Wooden barricades and other destructible objects, such as crates that infest every mission from Siberia to Venezuela, can be taken apart by your bullets and grenades. Further feeding the soldierly need to break things, explosive barrels, fuel tanks and bottles are conveniently placed in every conceivable location, just waiting for bullets to turn them into fireballs. Even a few buildings can be knocked down after lobbing a shell from an APC that you'll be commandeering in one of the missions. As fun as it is to wreck enemy-held territory, you still can't shoot through everything, even if it looks as if you should. In other instances, you, your partner and your foes can destroy crates by simply coming into contact with them. This would have been funny and bizarre to watch in real life.
If you've gone to war in an FPS before, Conflict: Denied Ops will feel familiar in terms of the controls and gameplay. There are a few tweaks to help it stand apart a little from the competition. You'll be able to select from a set of missions early on, such as whether you want to start the fight in Africa or Siberia; a few of the levels reflect this in their designs by providing several ways to achieve get to your objectives. Denied Ops also allows the player to switch between Lang and Graves on the fly, which provides what should be an exciting change of pace over simply playing the game as one of the characters. Lang's CIA training gives him the edge in sneakiness, and he's always armed with a silenced pistol and a sniper rifle to help keep things quiet, while Graves' heavy-hitting personality equips him with the big guns.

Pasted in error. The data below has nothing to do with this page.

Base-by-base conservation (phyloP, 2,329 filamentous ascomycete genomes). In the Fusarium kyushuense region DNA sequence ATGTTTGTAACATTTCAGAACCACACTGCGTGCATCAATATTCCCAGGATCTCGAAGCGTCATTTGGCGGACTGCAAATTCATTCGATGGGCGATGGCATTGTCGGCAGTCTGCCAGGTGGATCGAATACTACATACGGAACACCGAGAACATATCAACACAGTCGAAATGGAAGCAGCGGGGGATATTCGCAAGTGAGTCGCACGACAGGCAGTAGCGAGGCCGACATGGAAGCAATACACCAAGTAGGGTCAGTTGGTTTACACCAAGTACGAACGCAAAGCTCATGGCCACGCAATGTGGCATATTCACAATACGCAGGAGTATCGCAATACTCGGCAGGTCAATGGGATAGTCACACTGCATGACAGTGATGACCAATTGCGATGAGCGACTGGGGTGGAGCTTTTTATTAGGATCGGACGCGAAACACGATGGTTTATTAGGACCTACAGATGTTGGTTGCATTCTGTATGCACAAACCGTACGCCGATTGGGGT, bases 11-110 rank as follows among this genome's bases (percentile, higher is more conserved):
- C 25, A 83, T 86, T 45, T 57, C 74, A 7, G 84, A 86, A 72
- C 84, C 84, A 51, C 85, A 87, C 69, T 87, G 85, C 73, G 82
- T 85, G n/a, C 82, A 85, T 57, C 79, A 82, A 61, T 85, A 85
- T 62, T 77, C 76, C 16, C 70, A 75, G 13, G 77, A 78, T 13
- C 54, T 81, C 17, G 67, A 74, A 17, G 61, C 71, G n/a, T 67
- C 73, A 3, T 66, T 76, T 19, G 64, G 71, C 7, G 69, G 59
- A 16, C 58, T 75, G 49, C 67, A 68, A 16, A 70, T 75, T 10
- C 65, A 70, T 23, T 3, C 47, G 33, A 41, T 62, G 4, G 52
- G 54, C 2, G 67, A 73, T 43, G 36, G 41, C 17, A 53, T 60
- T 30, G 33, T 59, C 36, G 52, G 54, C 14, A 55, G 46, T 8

They're not indestructible, either, and both men will need to survive if you want to get through each mission. Fortunately, agents simply get "stunned" when they go down, and you have a few minutes to get over and heal them before they go to the great respawn point in the sky. Unfortunately, the gameplay doesn't make much use of Lang's ability to sneak around; it involves a bit of guesswork to figure out who can see you and who can't, and most firefights turn into public spectacles without much of a consequence for being noisy. The first few missions require you to use each character for certain roles, such as downloading info from a laptop or disarming a bomb, but oddly enough, this becomes far less frequent in later stages. Instead of making the most of this partnership, it can often feel as if you're playing the game with a soldier who was split into two personalities simply to make this feel like a buddy game.